I agree with Kotniski. # has a special meaning in url's but it would have been possible for MediaWiki to allow it in article titles and wikitext if MediaWiki automatically changed it to something else in URLs. It would be an unnecessary complication to get into this instead of simply saying that it cannot be used in page titles, as we do now. PrimeHunter (talk) 12:06, 9 October 2011 (UTC)

video or audio that has no permussio[edit]

Yes I dont understand how something ca/ be video or audio and reproduced or sold with permussion or even knowledge just because someine diesnt understand stupid computers dies that give simeone the right to take advantage — Preceding unsigned comment added by (talk) 08:10, 1 November 2011 (UTC)

What's wrong with ¡Uno![edit]

In Wikipedia:Naming conventions (technical restrictions)#Forbidden_characters, it shows an example:

  • ¡Uno! is located at Uno! (Green Day album)

The article ¡Uno! does exist, and is a redirect to Uno!. Also, neither '¡' nor '!' are mentioned as forbidden characters. What is this example meant to show? —[AlanM1 (talk)]— 05:55, 26 June 2012 (UTC)!&action=history shows it being moved a week ago because of WP:NCTR :) Ask Status (talk · contribs)? --Joy [shallot] (talk) 07:31, 26 June 2012 (UTC)

singular vs. plural form for common noun[edit]

Isn't there a rule that for common noun the article title should use the singular form (e.g. tool), and not plural form (e.g. pliers)?--Michel192cm (talk) 12:39, 24 August 2012 (UTC)

See Wikipedia:Naming conventions (plurals). --Zundark (talk) 13:02, 24 August 2012 (UTC)
Thank you for the info. --Michel192cm (talk) 09:43, 27 August 2012 (UTC)

Can't even search on forbidden characters?[edit]

One of the examples in the article is

If I'm looking for information on C# and type that into the search field, what will come up is C. Fortunately, C# is a popular topic, so the C article has a note at the top that anticipates this problem and tells me where to find C#, but this solution isn't universally applicable.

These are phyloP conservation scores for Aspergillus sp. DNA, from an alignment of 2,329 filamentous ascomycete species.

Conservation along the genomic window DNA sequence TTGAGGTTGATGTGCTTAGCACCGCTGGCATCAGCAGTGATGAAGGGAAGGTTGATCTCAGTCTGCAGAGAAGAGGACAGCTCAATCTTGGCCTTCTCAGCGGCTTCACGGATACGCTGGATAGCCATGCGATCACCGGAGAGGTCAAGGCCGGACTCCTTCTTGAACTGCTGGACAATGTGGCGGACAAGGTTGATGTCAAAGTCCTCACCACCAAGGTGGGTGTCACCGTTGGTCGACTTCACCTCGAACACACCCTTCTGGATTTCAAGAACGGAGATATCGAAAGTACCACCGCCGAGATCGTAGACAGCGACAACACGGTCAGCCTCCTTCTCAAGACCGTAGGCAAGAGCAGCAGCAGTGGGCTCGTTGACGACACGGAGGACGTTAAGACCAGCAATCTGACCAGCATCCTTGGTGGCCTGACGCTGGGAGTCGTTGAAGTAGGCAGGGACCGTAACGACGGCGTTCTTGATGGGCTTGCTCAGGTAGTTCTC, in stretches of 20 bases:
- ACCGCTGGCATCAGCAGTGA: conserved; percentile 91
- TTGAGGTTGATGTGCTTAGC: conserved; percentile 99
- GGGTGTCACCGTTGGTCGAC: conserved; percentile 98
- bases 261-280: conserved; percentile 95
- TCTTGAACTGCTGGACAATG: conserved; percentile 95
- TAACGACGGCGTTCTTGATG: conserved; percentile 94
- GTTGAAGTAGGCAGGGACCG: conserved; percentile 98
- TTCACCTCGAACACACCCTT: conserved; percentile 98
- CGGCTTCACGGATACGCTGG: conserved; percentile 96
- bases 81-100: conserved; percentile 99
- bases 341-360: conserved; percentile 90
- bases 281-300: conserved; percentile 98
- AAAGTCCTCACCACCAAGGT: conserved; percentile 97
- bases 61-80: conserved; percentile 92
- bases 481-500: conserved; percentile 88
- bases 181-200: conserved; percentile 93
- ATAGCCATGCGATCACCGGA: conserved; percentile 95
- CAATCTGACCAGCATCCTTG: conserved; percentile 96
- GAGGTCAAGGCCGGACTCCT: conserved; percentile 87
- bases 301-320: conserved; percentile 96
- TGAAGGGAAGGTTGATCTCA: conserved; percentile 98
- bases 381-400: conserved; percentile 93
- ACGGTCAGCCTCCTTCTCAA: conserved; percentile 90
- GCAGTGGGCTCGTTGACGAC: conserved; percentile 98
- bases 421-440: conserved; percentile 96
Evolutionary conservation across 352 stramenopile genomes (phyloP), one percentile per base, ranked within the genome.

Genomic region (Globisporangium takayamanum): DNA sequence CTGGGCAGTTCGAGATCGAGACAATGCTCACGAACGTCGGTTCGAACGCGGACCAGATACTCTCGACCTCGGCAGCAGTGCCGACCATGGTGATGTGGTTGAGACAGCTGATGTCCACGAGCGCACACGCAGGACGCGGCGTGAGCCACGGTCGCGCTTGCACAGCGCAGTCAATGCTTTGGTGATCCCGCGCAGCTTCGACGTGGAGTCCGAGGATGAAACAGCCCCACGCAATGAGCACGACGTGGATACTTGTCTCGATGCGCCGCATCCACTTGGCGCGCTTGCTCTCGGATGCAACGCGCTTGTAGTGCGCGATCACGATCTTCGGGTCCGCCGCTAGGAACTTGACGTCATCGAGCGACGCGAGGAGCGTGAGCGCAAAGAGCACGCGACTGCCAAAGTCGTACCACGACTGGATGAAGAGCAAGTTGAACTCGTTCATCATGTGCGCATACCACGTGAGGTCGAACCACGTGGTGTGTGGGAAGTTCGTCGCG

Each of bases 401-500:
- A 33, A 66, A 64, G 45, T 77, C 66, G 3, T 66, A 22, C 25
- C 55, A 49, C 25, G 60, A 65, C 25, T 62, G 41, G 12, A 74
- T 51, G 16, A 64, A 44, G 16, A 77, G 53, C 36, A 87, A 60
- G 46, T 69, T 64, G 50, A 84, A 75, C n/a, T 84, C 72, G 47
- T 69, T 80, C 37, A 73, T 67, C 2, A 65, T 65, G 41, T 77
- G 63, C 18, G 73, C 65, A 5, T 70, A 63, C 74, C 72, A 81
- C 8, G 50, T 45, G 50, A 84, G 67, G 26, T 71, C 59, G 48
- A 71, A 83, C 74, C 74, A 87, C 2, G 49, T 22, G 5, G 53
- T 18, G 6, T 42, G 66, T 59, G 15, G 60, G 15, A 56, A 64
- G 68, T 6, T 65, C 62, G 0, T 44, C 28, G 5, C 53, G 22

If I search for What the #$*! Do We Know!?, I get the totally unrelated article What The--?!. The actual article I'm looking for in this case is What the Bleep Do We Know!?. There is no way to create a redirect to help users who know only the stylized version of the title. (That's not particularly unlikely; the "Bleep" version of the title was completely absent from publicity when the film was first released in theaters.) That's really annoying behavior. I think it's fair to call it a bug.

Am I wrong? Am I misunderstanding how users are supposed to look for something like What the #$*! Do We Know!?, or is there just no way to find such subjects? — Preceding unsigned comment added by (talk) 18:31, 18 August 2013 (UTC)

I agree. I was actually trying out #willpower, since that is a given example here. If I go first to Special:Search then the expected result comes up first (and with C# but nothing for What the #$*! Do We Know!?) but if using the search box that the general public would use then you get the front page! Don sure where (else) to report this to get attention of the right people. Thought of asking on the front pages' talk page but decided not to. comp.arch (talk) 15:06, 6 December 2013 (UTC)

Forbidden char list doesn't include underscore (_)[edit]